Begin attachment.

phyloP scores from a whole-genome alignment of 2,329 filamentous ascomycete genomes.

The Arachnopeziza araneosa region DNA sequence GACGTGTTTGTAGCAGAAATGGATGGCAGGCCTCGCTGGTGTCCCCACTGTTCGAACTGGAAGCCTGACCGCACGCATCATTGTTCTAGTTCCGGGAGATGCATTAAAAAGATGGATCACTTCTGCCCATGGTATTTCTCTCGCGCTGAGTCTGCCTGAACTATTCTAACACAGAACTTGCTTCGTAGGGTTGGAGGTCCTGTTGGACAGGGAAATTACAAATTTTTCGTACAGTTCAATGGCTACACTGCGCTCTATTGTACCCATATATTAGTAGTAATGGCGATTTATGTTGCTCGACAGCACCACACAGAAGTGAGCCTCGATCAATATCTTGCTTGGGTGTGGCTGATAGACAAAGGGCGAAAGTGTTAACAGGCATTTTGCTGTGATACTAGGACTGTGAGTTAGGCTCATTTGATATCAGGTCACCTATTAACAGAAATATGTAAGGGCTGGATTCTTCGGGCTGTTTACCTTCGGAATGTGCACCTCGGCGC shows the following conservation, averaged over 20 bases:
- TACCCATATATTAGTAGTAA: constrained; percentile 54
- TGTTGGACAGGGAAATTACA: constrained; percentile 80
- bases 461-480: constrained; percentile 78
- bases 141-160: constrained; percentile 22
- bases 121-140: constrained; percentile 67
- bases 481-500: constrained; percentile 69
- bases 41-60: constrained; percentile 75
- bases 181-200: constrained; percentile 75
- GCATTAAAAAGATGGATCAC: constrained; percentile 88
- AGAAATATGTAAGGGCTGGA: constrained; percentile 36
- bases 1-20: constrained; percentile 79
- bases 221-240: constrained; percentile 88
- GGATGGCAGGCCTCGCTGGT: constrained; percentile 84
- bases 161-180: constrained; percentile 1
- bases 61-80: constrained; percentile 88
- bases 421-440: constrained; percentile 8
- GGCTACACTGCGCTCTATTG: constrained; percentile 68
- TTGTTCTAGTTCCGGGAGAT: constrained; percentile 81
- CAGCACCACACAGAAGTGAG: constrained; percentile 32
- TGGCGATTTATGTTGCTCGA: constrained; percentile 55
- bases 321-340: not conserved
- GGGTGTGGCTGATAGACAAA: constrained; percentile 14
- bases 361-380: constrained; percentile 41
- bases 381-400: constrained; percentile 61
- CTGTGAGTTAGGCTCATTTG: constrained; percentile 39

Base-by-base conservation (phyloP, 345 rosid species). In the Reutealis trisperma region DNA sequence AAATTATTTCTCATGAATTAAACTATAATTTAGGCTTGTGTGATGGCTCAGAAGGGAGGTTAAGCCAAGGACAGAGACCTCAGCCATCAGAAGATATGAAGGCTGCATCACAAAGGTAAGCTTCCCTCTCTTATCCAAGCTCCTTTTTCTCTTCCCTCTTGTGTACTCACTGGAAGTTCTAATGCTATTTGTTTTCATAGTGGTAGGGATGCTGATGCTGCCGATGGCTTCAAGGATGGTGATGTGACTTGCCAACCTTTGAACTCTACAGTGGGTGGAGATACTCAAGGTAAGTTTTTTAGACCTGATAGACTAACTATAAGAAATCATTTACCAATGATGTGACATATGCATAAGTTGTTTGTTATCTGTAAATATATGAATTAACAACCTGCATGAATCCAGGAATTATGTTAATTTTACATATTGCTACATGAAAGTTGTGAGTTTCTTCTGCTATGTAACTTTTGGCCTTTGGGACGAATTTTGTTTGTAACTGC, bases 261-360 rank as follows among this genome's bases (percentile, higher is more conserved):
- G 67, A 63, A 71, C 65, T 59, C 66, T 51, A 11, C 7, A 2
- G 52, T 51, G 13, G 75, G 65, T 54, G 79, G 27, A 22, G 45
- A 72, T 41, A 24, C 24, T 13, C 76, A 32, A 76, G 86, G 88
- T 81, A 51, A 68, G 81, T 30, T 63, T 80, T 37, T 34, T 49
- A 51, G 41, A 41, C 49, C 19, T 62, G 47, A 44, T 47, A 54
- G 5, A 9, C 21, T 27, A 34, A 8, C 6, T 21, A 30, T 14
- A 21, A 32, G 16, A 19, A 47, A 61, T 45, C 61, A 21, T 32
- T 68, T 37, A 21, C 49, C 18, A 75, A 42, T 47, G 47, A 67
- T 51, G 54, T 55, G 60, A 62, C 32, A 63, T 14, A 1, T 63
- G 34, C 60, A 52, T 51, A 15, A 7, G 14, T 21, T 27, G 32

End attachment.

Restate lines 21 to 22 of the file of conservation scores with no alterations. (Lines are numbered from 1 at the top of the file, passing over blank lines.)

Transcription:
- CAGCACCACACAGAAGTGAG: constrained; percentile 32
- TGGCGATTTATGTTGCTCGA: constrained; percentile 55